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Our favorite music of 2013 

Six Reader writers, 12 months, 30 picks—and not one list that just rearranges the same records you'll see everywhere else

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Electronic music | Miles Raymer

The words "electronic music" used to be used interchangeably with "dance music" to denote the evolutionary descendants of house and techno, but now that hip-hop and pop artists (among others) have joined in on the exploration of new machine-­generated sonic terrain, the term has become broader—and the music it describes has become richer and more fascinating. Here are some prime examples.

M.I.A.-600.jpg

M.I.A., Matangi (N.E.E.T./Interscope)

Maya Arulpragasam's fourth and arguably greatest album to date exemplifies the trend of combining chart-worthy pop with harshly experimental electronic production. Produced by an A-plus team of collaborators great and small, Matangi is aggressive but infinitely hooky, a garishly vibrant assemblage of tweaked-out digital tones, regional dance styles, and found sounds (including the noise of a Mac's volume being turned up). Standout track "Come Walk With Me" references girl-group bubblegum, Syrian electro-­dabke, and New Orleans bounce—it's got all the brain-searing euphoria of a rave, and it's as subtle as getting trampled by a herd of car alarms.

Lorde - CHARLES HOWELLS
  • Lorde
  • Charles Howells

Peak minimalism

As pop fought the loudness wars and dance music's upper echelons adopted a more-is-more approach, electronic music's more subterranean composers sought refuge in a new kind of minimalism that rejects the philosophy's ascetic bent, using the latest technology to imbue stripped-bare compositions with sumptuous sonic textures. This year the trend filtered upward, making hits out of albums such as Lorde's Pure Heroine, Drake's Nothing Was the Same, and Pusha T's My Name Is My Name, all of which provide performers and listeners alike with plenty of space to luxuriate in between their sounds.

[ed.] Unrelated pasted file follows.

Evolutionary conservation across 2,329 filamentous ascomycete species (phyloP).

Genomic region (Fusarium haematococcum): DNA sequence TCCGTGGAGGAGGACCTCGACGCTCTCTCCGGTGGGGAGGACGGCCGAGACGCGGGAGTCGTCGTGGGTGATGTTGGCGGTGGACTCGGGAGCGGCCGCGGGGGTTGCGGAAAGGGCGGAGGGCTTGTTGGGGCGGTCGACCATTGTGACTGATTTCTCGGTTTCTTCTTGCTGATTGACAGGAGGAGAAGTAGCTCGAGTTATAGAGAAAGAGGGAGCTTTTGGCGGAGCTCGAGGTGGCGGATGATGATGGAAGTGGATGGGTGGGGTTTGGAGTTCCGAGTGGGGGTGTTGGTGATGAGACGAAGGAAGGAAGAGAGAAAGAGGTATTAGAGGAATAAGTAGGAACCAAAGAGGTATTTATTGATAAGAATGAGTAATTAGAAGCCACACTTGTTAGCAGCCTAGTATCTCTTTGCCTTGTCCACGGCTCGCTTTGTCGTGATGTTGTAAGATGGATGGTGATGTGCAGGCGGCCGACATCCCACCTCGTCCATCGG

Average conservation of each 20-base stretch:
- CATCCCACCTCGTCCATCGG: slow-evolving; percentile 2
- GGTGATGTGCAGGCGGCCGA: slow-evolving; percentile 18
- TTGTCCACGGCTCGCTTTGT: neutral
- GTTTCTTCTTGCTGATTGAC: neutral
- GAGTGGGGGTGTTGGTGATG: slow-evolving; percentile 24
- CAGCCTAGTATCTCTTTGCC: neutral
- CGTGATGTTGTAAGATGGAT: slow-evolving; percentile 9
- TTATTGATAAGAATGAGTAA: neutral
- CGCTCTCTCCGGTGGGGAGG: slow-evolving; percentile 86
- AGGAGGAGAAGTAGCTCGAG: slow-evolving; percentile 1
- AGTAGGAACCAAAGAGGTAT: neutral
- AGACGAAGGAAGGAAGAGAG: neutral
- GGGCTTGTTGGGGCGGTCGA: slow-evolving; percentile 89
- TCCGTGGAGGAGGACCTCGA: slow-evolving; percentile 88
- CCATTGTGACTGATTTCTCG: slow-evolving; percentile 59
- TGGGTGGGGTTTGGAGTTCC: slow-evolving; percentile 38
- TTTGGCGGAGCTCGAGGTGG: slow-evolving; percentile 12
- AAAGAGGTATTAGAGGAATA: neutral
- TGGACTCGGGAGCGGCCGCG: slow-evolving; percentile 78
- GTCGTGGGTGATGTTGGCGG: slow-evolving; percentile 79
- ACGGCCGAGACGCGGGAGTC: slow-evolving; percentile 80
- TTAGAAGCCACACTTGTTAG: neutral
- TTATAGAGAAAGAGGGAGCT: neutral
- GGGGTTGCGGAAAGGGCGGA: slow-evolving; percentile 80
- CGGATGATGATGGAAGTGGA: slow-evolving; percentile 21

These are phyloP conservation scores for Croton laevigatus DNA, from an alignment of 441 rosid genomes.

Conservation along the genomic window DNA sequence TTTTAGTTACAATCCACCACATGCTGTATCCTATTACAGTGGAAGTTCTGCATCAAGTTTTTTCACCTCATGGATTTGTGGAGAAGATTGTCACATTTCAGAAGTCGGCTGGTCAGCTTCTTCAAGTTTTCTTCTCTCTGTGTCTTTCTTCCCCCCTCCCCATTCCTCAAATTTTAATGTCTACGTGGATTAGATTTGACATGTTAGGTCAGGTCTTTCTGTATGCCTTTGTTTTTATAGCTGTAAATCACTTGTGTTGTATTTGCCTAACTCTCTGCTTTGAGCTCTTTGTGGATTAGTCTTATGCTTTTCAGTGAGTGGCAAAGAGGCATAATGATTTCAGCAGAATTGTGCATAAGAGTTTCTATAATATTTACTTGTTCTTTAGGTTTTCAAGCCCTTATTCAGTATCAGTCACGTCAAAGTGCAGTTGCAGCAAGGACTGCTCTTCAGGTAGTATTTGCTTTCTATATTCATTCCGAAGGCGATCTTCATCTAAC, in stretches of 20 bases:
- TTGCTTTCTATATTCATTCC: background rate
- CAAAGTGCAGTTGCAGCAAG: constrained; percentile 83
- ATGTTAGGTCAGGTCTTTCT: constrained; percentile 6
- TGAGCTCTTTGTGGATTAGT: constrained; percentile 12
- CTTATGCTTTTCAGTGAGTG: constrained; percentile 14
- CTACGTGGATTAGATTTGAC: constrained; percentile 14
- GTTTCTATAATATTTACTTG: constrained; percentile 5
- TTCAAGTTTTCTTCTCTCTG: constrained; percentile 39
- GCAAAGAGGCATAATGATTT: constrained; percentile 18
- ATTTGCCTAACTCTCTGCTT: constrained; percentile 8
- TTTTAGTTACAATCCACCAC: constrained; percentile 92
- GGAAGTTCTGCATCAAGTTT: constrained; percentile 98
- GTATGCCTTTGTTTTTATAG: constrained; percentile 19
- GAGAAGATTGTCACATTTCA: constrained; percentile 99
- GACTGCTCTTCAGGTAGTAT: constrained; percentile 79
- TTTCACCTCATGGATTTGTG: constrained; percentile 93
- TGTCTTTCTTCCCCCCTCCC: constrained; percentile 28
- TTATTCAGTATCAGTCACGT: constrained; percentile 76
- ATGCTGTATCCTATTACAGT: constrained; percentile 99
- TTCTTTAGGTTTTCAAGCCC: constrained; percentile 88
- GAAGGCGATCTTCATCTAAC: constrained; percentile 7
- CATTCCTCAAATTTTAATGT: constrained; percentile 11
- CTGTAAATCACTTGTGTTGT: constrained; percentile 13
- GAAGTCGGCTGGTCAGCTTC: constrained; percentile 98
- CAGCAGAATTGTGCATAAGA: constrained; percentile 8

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Kelela, Cut 4 Me (Fade to Mind)

Recently top-tier producers have had a lot of luck adapting the dark, bassy sounds of underground dance-music collectives to make hits for megastars such as Beyonce, Drake, and Rihanna. Two of those crews, Night Slugs and Fade to Mind, have responded by making their own run at crossover success backing Los Angeles singer Kelela, who has both club-scene credibility and pop-star magnetism; her debut album suggests she has the potential to get insurgent electronic music onto the charts without any middlemen.

Gesaffelstein - ELINA KECHICHEVA
  • Gesaffelstein
  • Elina Kechicheva

The industrial revival

In June, when Kanye dropped Yeezus, industrial music went from a quaintly bygone artifact of 90s alternative culture to a bleeding-­edge aesthetic seemingly overnight—the album combines the stark, combative drum programming of vintage Wax Trax! with a tonal palette lifted almost wholesale from Nine Inch Nails' The Downward Spiral. But Yeezus is just the tip of the industrial-revival iceberg—most of it is below the surface, where underground artists such as Gesaffelstein are putting a hard edge on vintage techno that sounds like it'd fit right in upstairs at Exit on bondage night.

The Haxan Cloak - COURTESY OF WINDISH AGENCY
  • The Haxan Cloak
  • Courtesy of Windish Agency

The Haxan Cloak, Excavation (Tri Angle)

The Internet has helped bridge the gap between the pop mainstream and the avant-garde, but not all influences from the latter make the leap, a la Kanye adopting such edgy electronic artists as Arca, Gesaffelstein, and Evian Christ as sidemen. London-based producer Bobby Krlic, aka the Haxan Cloak, creates abstract music with a focus on unsettling analog-synth textures, but there's something strangely accessible, almost catchy, in the repeat-worthy results.

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